Since LWD deep azimuthal resistivity service was first introduced a decade ago followed by the ultra-deep azimuthal resistivity a few years ago, the new service has been under spotlight and drawn great attention from operators. The azimuthal propagation resistivity tools all use the concept of multi-spacings, multi-frequencies, and multi-components. The measurements acquired by the tool are much richer than that of the conventional omni-directional propagation resistivity. The applications of the new service are widely ranged from the well placement, the reservoir mapping, the geo-stopping, the landing, the fault detection to the salt edge detection, etc. However, due to the complexity of the measurement physics, the tool response characteristics and the data processing/inversion, without the well understanding the uncertainty of the service, operators do not have sufficient confidence to use the service as much as expected.

To promote the understanding of the technology and clear many questions surfing around the industry, in this paper, we systematically study the sensitivity and quantify the uncertainty of the azimuthal propagation resistivity technology in various formation model.

The sensitivity of the measurements to the dip angle, the anisotropy, the layer boundaries, and the formation resistivity is essential to assess the capability of the technology for practical applications such as the reservoir boundary mapping, the formation evaluation and the well placement. A group of studies is conducted to evaluate the sensitivity under several common situations including homogeneous isotropy formation, homogeneous anisotropy formation, and layered formation. The information content of the measurements and the proper use of the measurements is clearly demonstrated.

The depth of detection (DoD) in a two-layer formation presented in the format of "Picasso" plot is studied. The common practice to produce "Picasso" plot is based on the noise threshold of the measurement which is not always realistic. It only reflects the quality of the measurements rather than the quality (error bar) of the distance to boundary (D2B) resulting from the inversion processing. D2B-error-based DoD is investigated in the paper. The comparison between these two methods reveals the commonly used, noise-based DoD is considerably overestimated.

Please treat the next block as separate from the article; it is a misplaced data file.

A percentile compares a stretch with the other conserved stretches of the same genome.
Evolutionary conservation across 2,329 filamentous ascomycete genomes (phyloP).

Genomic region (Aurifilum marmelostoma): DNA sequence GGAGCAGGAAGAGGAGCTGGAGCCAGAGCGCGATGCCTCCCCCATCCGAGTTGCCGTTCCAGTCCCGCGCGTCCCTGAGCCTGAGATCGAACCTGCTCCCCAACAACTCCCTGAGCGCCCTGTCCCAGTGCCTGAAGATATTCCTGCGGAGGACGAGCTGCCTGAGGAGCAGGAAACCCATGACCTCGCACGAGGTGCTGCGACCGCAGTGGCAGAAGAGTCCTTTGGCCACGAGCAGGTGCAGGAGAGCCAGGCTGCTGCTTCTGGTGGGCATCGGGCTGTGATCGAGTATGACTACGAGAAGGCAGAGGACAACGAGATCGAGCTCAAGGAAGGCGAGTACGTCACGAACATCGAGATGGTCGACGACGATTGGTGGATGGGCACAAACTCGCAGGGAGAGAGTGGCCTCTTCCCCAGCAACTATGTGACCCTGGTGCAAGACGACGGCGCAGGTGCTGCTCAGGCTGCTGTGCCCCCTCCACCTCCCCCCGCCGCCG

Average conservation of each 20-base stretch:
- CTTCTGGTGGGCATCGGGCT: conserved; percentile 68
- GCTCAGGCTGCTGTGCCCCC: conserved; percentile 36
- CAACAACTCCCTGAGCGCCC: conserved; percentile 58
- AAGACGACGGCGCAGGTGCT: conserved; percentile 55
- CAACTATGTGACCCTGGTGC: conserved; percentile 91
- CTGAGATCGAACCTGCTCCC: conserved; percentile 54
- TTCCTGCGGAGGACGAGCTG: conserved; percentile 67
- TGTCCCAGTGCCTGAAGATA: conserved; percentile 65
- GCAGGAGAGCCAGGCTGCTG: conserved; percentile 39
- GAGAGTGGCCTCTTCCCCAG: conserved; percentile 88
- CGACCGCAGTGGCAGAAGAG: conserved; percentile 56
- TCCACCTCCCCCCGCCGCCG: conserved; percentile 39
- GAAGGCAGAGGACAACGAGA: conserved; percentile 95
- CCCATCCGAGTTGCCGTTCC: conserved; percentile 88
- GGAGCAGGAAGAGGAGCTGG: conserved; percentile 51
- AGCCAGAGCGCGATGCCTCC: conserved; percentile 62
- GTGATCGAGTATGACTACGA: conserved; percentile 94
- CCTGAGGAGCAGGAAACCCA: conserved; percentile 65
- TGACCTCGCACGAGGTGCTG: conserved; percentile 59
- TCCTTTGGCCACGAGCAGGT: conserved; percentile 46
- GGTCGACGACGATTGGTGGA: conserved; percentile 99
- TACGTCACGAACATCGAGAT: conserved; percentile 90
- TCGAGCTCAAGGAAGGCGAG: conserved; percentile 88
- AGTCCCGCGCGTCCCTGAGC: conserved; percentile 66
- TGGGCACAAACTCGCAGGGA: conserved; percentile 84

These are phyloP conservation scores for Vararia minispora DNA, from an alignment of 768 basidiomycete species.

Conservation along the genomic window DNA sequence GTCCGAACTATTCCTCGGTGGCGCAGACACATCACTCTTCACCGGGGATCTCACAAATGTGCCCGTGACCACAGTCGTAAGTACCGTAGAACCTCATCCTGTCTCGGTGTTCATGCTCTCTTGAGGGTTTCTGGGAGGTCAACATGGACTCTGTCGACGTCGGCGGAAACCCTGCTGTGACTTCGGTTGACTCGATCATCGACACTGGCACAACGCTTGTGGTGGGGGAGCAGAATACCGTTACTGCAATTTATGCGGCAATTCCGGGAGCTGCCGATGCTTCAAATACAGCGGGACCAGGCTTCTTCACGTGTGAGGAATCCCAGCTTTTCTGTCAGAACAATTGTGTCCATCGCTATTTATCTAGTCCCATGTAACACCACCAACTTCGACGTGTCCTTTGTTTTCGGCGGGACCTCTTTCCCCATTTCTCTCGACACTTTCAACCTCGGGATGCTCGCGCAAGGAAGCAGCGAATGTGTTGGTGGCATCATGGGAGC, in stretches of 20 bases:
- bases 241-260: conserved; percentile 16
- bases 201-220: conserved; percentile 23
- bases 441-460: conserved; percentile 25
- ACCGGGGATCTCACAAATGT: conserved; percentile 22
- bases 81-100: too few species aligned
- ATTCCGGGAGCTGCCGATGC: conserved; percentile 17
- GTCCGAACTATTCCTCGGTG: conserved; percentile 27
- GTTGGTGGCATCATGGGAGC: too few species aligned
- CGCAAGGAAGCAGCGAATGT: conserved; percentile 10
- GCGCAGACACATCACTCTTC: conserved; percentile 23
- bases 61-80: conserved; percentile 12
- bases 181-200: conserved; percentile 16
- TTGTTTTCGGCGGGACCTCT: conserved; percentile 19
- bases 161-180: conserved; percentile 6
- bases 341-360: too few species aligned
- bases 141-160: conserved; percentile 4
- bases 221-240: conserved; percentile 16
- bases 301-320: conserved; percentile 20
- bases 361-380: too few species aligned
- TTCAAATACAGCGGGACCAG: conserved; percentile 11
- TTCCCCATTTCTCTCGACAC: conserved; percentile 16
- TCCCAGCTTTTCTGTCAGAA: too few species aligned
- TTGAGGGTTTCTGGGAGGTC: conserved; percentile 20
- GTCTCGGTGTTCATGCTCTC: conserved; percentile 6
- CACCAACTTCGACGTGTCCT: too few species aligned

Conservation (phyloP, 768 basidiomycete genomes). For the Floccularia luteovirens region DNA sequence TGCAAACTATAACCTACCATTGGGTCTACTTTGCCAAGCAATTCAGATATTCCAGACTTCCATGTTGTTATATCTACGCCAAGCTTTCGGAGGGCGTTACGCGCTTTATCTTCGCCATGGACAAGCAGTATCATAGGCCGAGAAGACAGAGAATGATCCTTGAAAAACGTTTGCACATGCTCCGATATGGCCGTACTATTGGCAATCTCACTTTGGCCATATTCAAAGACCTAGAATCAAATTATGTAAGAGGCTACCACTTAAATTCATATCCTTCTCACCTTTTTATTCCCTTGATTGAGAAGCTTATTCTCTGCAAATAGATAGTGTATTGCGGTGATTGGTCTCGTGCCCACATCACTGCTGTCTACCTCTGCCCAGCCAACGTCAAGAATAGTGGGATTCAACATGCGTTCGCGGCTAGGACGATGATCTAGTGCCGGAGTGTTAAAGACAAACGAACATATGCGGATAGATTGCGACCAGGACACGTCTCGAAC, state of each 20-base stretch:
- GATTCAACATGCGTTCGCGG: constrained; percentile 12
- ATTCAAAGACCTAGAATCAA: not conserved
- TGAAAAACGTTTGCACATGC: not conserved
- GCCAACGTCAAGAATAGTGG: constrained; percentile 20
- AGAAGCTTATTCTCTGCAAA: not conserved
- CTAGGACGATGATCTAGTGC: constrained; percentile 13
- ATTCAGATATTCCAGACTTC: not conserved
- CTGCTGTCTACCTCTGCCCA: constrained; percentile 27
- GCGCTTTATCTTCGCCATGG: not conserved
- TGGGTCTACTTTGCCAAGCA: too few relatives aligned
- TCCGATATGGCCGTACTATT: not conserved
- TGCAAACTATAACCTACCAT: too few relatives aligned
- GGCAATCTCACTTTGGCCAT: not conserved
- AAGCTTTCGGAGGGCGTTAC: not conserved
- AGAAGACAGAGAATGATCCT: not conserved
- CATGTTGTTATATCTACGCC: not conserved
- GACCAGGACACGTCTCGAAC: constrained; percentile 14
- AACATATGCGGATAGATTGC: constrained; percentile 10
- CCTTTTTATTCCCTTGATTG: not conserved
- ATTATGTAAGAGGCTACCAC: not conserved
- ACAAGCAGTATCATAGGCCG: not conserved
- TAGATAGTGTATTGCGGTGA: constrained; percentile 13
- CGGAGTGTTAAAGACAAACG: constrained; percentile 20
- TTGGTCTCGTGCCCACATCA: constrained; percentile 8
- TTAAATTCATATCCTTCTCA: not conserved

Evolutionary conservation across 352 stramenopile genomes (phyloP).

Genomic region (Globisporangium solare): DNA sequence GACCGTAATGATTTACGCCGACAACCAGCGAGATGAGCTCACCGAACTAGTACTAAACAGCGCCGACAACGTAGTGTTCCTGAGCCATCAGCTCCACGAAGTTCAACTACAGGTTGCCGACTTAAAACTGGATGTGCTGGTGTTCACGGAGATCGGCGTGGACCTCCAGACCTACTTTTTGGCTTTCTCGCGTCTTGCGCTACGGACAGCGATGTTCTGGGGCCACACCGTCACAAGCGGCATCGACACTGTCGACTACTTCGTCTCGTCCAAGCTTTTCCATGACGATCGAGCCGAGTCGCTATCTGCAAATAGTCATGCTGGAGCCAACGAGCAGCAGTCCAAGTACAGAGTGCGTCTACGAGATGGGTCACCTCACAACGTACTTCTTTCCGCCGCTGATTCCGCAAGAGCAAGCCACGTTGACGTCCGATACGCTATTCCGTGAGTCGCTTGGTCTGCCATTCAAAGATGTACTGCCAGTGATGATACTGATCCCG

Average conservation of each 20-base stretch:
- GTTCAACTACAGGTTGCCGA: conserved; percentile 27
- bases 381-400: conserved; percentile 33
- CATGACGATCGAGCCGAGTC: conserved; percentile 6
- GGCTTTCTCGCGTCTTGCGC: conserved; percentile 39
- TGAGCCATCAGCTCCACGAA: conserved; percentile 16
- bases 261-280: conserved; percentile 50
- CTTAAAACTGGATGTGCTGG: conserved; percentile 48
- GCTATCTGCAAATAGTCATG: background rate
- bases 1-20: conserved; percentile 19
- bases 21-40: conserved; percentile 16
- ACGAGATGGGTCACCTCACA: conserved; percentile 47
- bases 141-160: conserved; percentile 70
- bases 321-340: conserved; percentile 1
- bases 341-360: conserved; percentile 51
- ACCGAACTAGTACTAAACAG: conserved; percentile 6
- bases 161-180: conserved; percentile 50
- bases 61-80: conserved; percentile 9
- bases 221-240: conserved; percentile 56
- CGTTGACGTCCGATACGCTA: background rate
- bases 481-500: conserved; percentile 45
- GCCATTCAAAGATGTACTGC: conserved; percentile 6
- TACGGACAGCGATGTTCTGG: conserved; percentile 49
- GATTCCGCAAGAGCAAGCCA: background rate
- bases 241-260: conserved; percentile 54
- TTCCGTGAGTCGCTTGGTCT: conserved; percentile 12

A set of 1D formation models, proposed by SPWLA Resistivity Special Interest Group (RtSIG) chapter, is used to quantify the uncertainty of the bed boundary position, the formation resistivity, the dip angle through a novel statistical analysis, the trans-dimensional Markov Chain Monte Carlo (tMCMC) method. The probability maps of the boundary interface and the distribution of the resistivity profile can be extracted from the statistical characteristics of the posterior probability distribution (PPD). The exercise of the statistical solver on the formation models recommended by SPWLA RtSIG demonstrates that the uncertainty quantification techniques can be crucial to assess the azimuthal propagation resistivity technology.

A field example from a subsea gas well of Wheatstone liquefied-natural-gas project in Western Australia is used to confirm the importance of the uncertainty quantification in evaluating the capacity of the azimuthal propagation resistivity measurements.

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